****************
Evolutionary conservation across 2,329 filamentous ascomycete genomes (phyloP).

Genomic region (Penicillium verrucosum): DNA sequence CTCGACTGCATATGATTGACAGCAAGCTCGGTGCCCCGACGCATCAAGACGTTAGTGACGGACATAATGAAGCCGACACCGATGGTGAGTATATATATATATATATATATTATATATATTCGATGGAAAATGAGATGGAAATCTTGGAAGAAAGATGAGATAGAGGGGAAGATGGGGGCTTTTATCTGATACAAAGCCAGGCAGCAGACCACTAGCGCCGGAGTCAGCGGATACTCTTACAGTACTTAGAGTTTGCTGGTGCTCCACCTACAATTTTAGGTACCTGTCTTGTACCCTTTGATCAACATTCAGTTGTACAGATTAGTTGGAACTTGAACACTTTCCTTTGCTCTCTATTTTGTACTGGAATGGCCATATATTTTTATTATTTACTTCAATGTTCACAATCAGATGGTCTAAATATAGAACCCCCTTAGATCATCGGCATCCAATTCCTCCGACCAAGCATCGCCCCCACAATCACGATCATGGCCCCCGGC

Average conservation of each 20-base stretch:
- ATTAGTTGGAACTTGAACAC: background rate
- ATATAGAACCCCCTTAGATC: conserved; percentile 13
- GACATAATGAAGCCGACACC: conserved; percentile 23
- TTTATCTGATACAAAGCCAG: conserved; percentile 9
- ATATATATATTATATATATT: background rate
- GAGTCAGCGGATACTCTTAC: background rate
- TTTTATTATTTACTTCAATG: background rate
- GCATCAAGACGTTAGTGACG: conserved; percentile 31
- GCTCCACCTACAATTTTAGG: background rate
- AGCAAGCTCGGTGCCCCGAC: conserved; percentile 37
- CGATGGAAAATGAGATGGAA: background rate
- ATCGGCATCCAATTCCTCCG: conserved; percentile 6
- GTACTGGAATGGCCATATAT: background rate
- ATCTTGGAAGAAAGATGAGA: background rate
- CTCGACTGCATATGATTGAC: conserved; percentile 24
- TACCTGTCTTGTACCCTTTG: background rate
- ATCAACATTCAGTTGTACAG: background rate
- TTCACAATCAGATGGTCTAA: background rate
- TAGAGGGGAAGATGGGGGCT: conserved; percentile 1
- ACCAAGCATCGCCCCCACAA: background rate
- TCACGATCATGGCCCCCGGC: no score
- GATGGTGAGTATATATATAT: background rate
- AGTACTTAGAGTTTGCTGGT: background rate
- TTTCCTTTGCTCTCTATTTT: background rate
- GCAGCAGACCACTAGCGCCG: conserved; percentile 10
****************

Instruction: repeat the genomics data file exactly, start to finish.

Evolutionary conservation across 2,329 filamentous ascomycete genomes (phyloP).

Genomic region (Penicillium verrucosum): DNA sequence CTCGACTGCATATGATTGACAGCAAGCTCGGTGCCCCGACGCATCAAGACGTTAGTGACGGACATAATGAAGCCGACACCGATGGTGAGTATATATATATATATATATATTATATATATTCGATGGAAAATGAGATGGAAATCTTGGAAGAAAGATGAGATAGAGGGGAAGATGGGGGCTTTTATCTGATACAAAGCCAGGCAGCAGACCACTAGCGCCGGAGTCAGCGGATACTCTTACAGTACTTAGAGTTTGCTGGTGCTCCACCTACAATTTTAGGTACCTGTCTTGTACCCTTTGATCAACATTCAGTTGTACAGATTAGTTGGAACTTGAACACTTTCCTTTGCTCTCTATTTTGTACTGGAATGGCCATATATTTTTATTATTTACTTCAATGTTCACAATCAGATGGTCTAAATATAGAACCCCCTTAGATCATCGGCATCCAATTCCTCCGACCAAGCATCGCCCCCACAATCACGATCATGGCCCCCGGC

Average conservation of each 20-base stretch:
- ATTAGTTGGAACTTGAACAC: background rate
- ATATAGAACCCCCTTAGATC: conserved; percentile 13
- GACATAATGAAGCCGACACC: conserved; percentile 23
- TTTATCTGATACAAAGCCAG: conserved; percentile 9
- ATATATATATTATATATATT: background rate
- GAGTCAGCGGATACTCTTAC: background rate
- TTTTATTATTTACTTCAATG: background rate
- GCATCAAGACGTTAGTGACG: conserved; percentile 31
- GCTCCACCTACAATTTTAGG: background rate
- AGCAAGCTCGGTGCCCCGAC: conserved; percentile 37
- CGATGGAAAATGAGATGGAA: background rate
- ATCGGCATCCAATTCCTCCG: conserved; percentile 6
- GTACTGGAATGGCCATATAT: background rate
- ATCTTGGAAGAAAGATGAGA: background rate
- CTCGACTGCATATGATTGAC: conserved; percentile 24
- TACCTGTCTTGTACCCTTTG: background rate
- ATCAACATTCAGTTGTACAG: background rate
- TTCACAATCAGATGGTCTAA: background rate
- TAGAGGGGAAGATGGGGGCT: conserved; percentile 1
- ACCAAGCATCGCCCCCACAA: background rate
- TCACGATCATGGCCCCCGGC: no score
- GATGGTGAGTATATATATAT: background rate
- AGTACTTAGAGTTTGCTGGT: background rate
- TTTCCTTTGCTCTCTATTTT: background rate
- GCAGCAGACCACTAGCGCCG: conserved; percentile 10